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  • $\begingroup$ As a sidenote, every experinent has an uncertainty in measurement. So even if the actual trend is linear, the higher degree polynomial might lead us to oscillatory nonsense. $\endgroup$ – Linear Christmas Jan 8 '17 at 18:37
  • $\begingroup$ So as far as theoretical problems and examples are involved, I can use the Ideal Polynomial Degree Regression for further calculations... but as far as Real Experiments are concerned, I need to employ the k + m -1 degree Polynomial Regression for each successive experiment? $\endgroup$ – Sam202 Jan 8 '17 at 19:05
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    $\begingroup$ @Sam202 No, that was an example of why using high-order regression is not a good idea most of the time. To recap, the so-called ideal fit is not ideal at all; if you try to predict something with such a function, it will most likely give results with no meaning. $\endgroup$ – Linear Christmas Jan 8 '17 at 19:19
  • $\begingroup$ Hmm that's curious because I repeated the whole procedure for 3 different problems (asking for the same thing) and no matter what, the most accurate value I get for the Reaction Rate is always the one corresponding to the Quartic Regression Function. I'm puzzled. $\endgroup$ – Sam202 Jan 8 '17 at 19:27
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Statistical evaluation

Other answers have done a good job of explaining the chemistry. I wanted to add a purely statistical explanation of why your comparison is misleading.

It is misleading to compare fits solely by the error percentage. The reason is that each model uses a different number of parameters.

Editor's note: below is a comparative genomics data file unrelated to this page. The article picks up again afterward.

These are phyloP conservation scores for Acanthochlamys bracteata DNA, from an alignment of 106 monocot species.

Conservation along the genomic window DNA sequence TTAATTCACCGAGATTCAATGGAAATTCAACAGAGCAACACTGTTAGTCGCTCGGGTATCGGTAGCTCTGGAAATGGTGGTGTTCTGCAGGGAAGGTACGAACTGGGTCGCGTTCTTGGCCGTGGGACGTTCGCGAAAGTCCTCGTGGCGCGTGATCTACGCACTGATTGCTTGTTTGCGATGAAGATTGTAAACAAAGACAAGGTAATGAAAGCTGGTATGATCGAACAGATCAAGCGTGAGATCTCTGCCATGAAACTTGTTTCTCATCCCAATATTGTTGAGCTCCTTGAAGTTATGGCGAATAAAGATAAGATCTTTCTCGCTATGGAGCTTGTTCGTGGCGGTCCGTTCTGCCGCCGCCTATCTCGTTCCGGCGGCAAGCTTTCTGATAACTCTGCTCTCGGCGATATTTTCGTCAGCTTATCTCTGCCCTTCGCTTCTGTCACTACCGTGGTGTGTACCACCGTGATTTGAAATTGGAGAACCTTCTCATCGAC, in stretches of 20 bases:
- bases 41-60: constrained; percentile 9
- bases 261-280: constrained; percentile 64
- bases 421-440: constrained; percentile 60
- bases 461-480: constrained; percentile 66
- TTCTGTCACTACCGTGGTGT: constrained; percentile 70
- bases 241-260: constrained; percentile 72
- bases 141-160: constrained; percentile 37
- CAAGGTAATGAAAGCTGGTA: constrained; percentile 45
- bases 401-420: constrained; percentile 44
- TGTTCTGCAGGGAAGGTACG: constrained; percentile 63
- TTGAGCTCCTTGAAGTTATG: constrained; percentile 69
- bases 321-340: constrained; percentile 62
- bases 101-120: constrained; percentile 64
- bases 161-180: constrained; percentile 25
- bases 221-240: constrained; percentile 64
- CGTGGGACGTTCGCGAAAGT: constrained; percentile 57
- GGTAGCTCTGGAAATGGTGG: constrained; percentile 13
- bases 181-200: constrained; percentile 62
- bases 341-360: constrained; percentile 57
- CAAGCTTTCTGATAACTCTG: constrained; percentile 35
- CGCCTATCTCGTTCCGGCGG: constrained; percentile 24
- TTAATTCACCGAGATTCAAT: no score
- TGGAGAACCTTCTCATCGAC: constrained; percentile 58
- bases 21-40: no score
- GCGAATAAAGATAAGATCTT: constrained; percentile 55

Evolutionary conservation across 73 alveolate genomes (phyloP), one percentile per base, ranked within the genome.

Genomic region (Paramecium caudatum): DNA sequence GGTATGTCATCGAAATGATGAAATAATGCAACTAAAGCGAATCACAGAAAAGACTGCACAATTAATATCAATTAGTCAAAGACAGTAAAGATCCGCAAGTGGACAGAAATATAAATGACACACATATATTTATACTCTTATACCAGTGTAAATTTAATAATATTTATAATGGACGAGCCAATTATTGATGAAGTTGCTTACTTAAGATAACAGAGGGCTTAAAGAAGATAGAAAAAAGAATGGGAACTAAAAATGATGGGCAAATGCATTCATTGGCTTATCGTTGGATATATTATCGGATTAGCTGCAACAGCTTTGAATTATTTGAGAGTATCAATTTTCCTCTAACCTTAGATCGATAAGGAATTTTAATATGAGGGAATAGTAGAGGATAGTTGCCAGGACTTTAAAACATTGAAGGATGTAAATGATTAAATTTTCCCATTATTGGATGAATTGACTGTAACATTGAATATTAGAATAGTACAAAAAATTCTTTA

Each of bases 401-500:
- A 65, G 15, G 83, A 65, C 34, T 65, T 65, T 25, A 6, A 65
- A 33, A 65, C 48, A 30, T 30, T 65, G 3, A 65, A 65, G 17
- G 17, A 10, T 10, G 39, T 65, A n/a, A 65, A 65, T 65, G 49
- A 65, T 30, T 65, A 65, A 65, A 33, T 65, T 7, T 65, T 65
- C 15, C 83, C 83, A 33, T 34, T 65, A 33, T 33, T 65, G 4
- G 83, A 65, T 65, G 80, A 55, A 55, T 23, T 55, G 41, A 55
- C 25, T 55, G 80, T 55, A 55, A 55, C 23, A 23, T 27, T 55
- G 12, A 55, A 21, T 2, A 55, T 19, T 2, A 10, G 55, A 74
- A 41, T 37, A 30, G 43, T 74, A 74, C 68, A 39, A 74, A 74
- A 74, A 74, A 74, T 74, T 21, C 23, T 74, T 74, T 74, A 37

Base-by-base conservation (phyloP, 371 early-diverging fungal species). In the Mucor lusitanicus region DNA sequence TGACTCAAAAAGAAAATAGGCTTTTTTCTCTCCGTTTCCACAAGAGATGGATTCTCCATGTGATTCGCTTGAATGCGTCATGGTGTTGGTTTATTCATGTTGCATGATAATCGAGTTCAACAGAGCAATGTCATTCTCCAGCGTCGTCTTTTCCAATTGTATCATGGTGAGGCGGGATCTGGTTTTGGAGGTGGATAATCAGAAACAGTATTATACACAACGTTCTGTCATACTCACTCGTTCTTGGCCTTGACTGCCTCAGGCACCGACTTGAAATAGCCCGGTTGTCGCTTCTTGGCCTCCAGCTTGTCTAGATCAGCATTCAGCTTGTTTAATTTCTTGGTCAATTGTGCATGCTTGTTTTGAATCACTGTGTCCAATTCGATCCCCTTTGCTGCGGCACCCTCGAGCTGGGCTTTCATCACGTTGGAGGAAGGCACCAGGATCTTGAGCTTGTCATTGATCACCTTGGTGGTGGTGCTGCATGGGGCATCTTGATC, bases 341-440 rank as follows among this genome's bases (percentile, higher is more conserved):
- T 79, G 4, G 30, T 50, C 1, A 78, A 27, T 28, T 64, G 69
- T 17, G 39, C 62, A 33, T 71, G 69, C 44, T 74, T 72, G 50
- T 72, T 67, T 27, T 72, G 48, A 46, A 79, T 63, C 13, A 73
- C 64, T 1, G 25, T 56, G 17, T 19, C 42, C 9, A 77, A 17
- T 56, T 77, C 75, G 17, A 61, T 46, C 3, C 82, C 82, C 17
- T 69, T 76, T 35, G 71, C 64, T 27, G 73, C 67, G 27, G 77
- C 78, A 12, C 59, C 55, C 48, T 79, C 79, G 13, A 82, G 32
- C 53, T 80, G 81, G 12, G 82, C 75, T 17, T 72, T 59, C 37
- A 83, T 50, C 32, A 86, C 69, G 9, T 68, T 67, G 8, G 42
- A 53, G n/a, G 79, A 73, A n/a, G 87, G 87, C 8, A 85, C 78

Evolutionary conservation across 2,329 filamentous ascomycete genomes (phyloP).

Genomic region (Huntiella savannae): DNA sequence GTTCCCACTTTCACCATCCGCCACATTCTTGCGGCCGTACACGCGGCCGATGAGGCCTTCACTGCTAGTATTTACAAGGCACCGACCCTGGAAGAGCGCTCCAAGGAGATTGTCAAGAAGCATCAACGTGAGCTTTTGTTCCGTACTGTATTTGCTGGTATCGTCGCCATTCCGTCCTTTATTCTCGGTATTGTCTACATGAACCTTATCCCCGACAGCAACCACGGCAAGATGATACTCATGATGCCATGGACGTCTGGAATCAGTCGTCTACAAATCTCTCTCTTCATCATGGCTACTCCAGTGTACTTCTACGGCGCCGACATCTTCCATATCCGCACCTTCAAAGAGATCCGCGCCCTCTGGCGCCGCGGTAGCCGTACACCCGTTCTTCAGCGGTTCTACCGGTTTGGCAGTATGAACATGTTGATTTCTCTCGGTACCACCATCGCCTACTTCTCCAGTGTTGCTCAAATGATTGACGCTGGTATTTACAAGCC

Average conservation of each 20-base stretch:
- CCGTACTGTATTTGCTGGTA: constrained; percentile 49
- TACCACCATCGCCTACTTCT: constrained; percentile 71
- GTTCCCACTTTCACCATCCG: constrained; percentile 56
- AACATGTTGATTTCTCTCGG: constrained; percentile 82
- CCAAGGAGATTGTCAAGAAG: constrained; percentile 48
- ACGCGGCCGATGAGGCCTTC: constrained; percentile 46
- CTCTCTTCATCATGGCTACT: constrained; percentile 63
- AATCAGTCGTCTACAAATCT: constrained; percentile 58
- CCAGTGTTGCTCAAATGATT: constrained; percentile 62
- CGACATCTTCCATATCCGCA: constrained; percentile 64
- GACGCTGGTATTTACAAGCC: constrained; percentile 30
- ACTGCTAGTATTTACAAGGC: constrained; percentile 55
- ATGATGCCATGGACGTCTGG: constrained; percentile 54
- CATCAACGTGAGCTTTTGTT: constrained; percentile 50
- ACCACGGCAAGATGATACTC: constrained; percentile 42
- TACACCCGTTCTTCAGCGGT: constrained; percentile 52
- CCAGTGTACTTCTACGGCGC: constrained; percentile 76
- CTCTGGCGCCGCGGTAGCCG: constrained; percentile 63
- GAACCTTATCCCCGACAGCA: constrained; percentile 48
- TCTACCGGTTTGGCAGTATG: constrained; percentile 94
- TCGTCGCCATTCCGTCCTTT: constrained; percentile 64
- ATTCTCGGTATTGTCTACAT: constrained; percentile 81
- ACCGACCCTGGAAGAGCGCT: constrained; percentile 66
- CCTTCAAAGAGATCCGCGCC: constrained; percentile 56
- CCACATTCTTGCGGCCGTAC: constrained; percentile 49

Exponential fit

$$y = a \exp(b x)$$

This has two parameters, $a$ and $b$.

Quadratic fit

$$y = a x^2 + bx + c$$

This has three parameters, $a$, $b$, and $c$.

Cubic fit

$$y = a x^3 + bx^2 + cx + d$$

This has four parameters, $a$, $b$, $c$, and $d$.

Quartic fit

$$y = a x^4 + bx^3 + cx^2 + dx + f$$

This has five parameters, $a$, $b$, $c$, $d$, and $f$.

What happens as you add more parameters

John von Neumann, a well-known mathematician, famously said:

With four parameters I can fit an elephant, and with five I can make him wiggle his trunk.

Adding more parameters will always make a fit better, whether or not the parameters are physically meaningful.

An information criterion

Statisticians have devised various metrics to compare models with different numbers of parameters. Some of them are the Aikake information criterion and the Bayesian information criterion. The core idea of these metrics is the same -- penalize models with more parameters. If a simple model with two parameters fits the data almost as well as a complicated one with five parameters, the simple model is likely a much better description of the data.

Those two information criteria are evaluated from the likelihood, a fancy statistical number which turns out to be closely related to the error that you have already calculated. Let's take the example of the AIC:

$$AIC = 2k - 2\ln{L}$$

Here, $k$ the number of parameters and $L$ is the likelihood. Lower AIC scores are better. Unlike just comparing relative error, comparing AICs between models with different numbers of parameters is OK, because the AIC takes the extra parameters into account.

It's easy to compute these information criteria using modern statistical packages like R. For example, here's some R code:

require(tidyverse)
require(broom)

conc <- c(0.2, 0.153, 0.124, 0.104, 0.09, 0.079, 0.070, 0.063, 0.058, 0.053, 0.049)